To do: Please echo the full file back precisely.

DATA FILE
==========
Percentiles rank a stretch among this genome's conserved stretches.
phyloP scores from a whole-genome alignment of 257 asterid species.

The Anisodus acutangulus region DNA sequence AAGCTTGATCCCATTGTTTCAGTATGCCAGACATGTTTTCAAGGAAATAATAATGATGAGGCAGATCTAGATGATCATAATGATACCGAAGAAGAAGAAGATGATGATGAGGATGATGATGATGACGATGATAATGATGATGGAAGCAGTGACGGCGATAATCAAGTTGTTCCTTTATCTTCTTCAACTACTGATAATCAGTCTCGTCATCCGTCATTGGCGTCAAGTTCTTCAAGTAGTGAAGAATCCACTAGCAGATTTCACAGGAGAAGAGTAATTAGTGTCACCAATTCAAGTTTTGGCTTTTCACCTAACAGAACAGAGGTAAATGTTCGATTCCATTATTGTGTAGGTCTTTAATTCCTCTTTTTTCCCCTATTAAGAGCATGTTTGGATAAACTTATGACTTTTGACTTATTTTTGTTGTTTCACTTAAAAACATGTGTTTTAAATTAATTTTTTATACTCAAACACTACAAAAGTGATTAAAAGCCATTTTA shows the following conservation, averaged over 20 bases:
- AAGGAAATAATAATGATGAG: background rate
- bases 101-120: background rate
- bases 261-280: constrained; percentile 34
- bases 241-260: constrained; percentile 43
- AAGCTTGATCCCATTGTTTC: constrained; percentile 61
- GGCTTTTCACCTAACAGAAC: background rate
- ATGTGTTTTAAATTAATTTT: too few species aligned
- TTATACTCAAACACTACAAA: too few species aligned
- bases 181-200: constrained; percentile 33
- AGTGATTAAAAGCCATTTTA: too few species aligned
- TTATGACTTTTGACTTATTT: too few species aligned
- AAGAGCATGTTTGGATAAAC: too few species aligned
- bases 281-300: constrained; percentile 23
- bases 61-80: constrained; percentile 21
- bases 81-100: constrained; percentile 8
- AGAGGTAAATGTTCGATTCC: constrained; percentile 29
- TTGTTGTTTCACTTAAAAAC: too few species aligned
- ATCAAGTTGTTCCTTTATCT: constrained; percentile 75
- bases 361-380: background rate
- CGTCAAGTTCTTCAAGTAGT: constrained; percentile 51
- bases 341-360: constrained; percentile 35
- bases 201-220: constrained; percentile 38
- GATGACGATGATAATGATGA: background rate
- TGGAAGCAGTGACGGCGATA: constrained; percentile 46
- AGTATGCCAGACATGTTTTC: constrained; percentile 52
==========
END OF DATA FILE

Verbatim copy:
Percentiles rank a stretch among this genome's conserved stretches.
phyloP scores from a whole-genome alignment of 257 asterid species.

The Anisodus acutangulus region DNA sequence AAGCTTGATCCCATTGTTTCAGTATGCCAGACATGTTTTCAAGGAAATAATAATGATGAGGCAGATCTAGATGATCATAATGATACCGAAGAAGAAGAAGATGATGATGAGGATGATGATGATGACGATGATAATGATGATGGAAGCAGTGACGGCGATAATCAAGTTGTTCCTTTATCTTCTTCAACTACTGATAATCAGTCTCGTCATCCGTCATTGGCGTCAAGTTCTTCAAGTAGTGAAGAATCCACTAGCAGATTTCACAGGAGAAGAGTAATTAGTGTCACCAATTCAAGTTTTGGCTTTTCACCTAACAGAACAGAGGTAAATGTTCGATTCCATTATTGTGTAGGTCTTTAATTCCTCTTTTTTCCCCTATTAAGAGCATGTTTGGATAAACTTATGACTTTTGACTTATTTTTGTTGTTTCACTTAAAAACATGTGTTTTAAATTAATTTTTTATACTCAAACACTACAAAAGTGATTAAAAGCCATTTTA shows the following conservation, averaged over 20 bases:
- AAGGAAATAATAATGATGAG: background rate
- bases 101-120: background rate
- bases 261-280: constrained; percentile 34
- bases 241-260: constrained; percentile 43
- AAGCTTGATCCCATTGTTTC: constrained; percentile 61
- GGCTTTTCACCTAACAGAAC: background rate
- ATGTGTTTTAAATTAATTTT: too few species aligned
- TTATACTCAAACACTACAAA: too few species aligned
- bases 181-200: constrained; percentile 33
- AGTGATTAAAAGCCATTTTA: too few species aligned
- TTATGACTTTTGACTTATTT: too few species aligned
- AAGAGCATGTTTGGATAAAC: too few species aligned
- bases 281-300: constrained; percentile 23
- bases 61-80: constrained; percentile 21
- bases 81-100: constrained; percentile 8
- AGAGGTAAATGTTCGATTCC: constrained; percentile 29
- TTGTTGTTTCACTTAAAAAC: too few species aligned
- ATCAAGTTGTTCCTTTATCT: constrained; percentile 75
- bases 361-380: background rate
- CGTCAAGTTCTTCAAGTAGT: constrained; percentile 51
- bases 341-360: constrained; percentile 35
- bases 201-220: constrained; percentile 38
- GATGACGATGATAATGATGA: background rate
- TGGAAGCAGTGACGGCGATA: constrained; percentile 46
- AGTATGCCAGACATGTTTTC: constrained; percentile 52